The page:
LINKS: Councils keen to fight Telco - NZ Herald
Stealing Telecom's property with weasel words - Not PC

TAGS: Politics, History, New Zealand, Politics-NZ, Economics


  1. And what is Her Majesty's Loyal Opposition saying about this? Nothing! Because those are the same Bastards who built the RMA cross that is being used to crucify businessmen & home-owners in NZ.

    Oh no, far better to crucify DB Pope than actually pre-empt yet another raid on the tax-payer's wallets.

    I wonder if I can convince Dubya that there is a terrorist ring operating out of Molesworth Street. I'm sure a cruise missile in the debating chamber at question-time might help

  2. There was another council, Manukau, that tried to provide broadband to certain parts of the city (I suppose new suburbs). I think they forced developers to install fibre.

    When the ADSL revolution came, the customers in those suburbs couldn't, and still can't I believe, get ADSL. So they were stuck with dial-up only, as the fibre was never really connected or used or something else.

    Manukau has been down this road before. With disastrous results. Why the heck does the government want to provide everything under the sun? Are they gonna give me food next? No wait, they already try to restrict me from eating what I like.

    It's really sad. But he, many Aucklanders will find this an excellent idea. And that's even more sad.

  3. Wellington has a local broadband company called CityLink which grew from the IT division of the Wellington City Council. From what I understand the guy who runs it is a bit of legend.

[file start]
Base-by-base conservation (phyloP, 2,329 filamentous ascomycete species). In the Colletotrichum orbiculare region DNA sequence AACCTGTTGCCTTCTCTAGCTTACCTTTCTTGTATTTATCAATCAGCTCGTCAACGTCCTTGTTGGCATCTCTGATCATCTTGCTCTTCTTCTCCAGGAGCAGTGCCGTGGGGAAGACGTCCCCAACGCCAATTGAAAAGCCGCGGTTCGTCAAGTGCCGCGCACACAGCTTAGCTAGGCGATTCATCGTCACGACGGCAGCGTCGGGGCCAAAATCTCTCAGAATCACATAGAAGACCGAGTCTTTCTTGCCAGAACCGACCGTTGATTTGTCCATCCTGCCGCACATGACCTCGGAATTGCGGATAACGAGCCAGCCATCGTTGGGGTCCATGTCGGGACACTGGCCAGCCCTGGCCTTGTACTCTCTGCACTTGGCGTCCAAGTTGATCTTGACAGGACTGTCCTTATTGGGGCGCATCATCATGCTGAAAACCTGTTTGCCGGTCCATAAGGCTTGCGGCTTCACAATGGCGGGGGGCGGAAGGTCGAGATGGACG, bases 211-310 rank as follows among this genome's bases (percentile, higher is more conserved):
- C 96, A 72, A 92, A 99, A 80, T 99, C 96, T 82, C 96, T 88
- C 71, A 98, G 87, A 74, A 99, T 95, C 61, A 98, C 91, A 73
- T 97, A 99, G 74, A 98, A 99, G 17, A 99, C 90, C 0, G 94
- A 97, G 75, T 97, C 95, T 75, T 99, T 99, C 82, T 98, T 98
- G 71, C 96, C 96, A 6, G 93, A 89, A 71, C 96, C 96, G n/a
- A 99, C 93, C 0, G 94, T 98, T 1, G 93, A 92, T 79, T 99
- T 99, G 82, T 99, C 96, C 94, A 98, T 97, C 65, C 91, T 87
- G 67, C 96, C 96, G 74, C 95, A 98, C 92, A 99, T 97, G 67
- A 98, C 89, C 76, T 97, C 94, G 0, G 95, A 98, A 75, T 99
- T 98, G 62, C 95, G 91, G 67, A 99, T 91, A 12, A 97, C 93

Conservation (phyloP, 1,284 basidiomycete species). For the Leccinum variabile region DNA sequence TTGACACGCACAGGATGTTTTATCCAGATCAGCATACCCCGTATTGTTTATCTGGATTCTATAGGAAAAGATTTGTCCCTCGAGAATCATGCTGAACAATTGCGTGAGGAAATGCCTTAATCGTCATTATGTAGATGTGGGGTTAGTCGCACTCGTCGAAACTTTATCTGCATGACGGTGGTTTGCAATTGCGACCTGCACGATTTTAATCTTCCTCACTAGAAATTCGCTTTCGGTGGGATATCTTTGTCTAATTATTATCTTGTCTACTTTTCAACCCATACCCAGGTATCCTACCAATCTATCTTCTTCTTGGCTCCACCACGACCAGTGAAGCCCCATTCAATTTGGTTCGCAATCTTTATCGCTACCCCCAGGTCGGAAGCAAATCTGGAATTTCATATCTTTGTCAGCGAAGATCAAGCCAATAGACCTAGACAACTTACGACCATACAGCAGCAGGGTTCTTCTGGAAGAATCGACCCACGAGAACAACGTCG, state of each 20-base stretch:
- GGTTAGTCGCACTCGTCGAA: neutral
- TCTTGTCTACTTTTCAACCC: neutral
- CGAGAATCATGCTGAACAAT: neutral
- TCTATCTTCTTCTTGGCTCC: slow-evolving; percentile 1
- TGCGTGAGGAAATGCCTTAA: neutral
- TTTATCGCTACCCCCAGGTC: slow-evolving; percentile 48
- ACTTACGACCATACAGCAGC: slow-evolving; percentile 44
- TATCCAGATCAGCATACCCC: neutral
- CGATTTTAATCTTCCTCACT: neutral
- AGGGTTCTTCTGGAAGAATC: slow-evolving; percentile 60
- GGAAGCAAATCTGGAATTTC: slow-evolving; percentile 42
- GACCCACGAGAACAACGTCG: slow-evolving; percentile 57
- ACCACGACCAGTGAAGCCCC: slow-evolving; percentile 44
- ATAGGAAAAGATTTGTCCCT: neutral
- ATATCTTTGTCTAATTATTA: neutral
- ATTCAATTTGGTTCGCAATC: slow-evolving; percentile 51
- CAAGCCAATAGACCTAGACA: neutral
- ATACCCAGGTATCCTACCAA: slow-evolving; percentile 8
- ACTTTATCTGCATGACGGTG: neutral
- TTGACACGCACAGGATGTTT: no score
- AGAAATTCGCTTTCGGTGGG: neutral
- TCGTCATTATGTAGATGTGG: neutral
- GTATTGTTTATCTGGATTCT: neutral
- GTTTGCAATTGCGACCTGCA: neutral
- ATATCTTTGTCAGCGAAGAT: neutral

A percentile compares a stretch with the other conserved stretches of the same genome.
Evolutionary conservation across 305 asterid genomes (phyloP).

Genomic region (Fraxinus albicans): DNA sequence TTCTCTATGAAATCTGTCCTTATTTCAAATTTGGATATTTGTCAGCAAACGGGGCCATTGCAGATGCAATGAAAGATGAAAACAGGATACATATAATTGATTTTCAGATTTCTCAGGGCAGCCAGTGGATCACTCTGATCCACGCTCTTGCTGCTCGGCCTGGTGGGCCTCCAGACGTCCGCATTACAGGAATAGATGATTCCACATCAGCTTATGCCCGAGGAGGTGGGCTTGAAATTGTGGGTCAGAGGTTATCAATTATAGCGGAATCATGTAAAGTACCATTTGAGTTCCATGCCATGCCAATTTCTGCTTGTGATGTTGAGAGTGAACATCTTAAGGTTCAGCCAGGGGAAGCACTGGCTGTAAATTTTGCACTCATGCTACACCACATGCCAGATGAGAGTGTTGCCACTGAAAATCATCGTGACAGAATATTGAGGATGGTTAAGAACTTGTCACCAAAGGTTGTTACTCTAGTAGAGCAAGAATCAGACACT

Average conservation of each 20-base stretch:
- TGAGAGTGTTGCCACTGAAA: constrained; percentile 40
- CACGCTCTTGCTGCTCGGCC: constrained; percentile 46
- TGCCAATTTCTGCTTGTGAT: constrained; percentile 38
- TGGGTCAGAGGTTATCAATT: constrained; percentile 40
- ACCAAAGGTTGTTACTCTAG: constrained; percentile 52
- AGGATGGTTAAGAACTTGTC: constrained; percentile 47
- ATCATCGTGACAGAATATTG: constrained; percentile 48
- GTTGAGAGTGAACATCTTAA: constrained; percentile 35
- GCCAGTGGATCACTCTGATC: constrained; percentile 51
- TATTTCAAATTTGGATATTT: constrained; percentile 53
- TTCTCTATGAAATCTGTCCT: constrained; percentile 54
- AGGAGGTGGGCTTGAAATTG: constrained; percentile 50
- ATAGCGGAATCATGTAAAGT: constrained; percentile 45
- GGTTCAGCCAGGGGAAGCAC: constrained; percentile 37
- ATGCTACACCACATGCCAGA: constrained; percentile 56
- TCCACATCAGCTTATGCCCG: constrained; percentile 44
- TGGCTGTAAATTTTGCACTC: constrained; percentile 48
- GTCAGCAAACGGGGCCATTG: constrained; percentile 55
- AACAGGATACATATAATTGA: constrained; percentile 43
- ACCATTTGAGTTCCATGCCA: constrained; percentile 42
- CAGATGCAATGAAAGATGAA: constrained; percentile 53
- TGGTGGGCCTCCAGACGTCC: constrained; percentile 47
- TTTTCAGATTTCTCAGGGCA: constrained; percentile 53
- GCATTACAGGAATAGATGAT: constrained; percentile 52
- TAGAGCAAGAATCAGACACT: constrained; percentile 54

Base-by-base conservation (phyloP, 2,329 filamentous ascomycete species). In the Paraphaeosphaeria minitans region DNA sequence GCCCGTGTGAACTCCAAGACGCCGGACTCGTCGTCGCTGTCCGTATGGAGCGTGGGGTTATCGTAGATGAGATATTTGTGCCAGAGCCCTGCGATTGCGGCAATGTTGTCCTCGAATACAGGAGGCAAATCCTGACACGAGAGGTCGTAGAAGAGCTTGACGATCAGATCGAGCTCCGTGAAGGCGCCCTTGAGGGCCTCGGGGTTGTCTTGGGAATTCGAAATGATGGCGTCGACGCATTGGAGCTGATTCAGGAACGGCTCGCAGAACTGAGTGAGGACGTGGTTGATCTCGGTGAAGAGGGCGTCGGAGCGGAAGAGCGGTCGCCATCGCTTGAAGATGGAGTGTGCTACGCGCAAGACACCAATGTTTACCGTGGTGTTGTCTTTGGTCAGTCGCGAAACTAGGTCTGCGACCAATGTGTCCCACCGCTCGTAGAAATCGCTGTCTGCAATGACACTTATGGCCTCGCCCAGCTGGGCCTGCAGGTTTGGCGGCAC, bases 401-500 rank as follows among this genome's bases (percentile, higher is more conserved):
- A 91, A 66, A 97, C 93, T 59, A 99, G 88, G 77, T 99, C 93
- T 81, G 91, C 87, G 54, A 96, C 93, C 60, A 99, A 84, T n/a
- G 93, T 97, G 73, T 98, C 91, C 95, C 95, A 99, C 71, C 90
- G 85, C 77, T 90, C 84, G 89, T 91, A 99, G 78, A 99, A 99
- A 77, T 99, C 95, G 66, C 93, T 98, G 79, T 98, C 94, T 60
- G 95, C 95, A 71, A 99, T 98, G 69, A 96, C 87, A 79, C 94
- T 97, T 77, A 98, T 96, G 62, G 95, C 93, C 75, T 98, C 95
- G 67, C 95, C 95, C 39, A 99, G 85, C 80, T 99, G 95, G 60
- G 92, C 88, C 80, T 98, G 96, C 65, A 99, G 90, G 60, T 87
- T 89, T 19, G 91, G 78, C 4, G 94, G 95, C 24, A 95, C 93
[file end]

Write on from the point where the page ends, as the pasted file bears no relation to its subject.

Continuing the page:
Here's the 'About' page:

    The crucial point about this company and the network it operates in Wellington is that it grew from the abilities, ideas and ambition of one man who knew what he was on about.

    It was not a 'good idea' thought up by some idiot politicians who couldn't run a cafe, let alone a network tech company.

    Now the one thing I'm not sure about is how large (if any) a shareholding the WCC retains in the company.

  4. Yes - everyone wants broadband - gee if we get that we'll be wealthy!!

    Who do we want broadband for? - for busineeses? who can use it as a tool to create/export? well, there are 5 fibre loops thru most of inner city/cbd. Plus wireless etc. Businees have the resource and choice to get broadband.

    Do we want broadband so kids can waste time surfing? so computer illiterate teachers can think they're part of comrade Helen's knowledge wave? this is the lot that gave laptops to teachers - no training and no system to use that actually help teach!!

    yes telecom are stangling the country with non broadband upload speeds on their "broadband" - but there are choices, and this may in fact drive other solutions eg woosh etc etc. let people ie "the market" sort out the "right" technolgy.

  5. Thanks for Ayn Rand's excerpt, which I quoted on my blog as well. Best regards.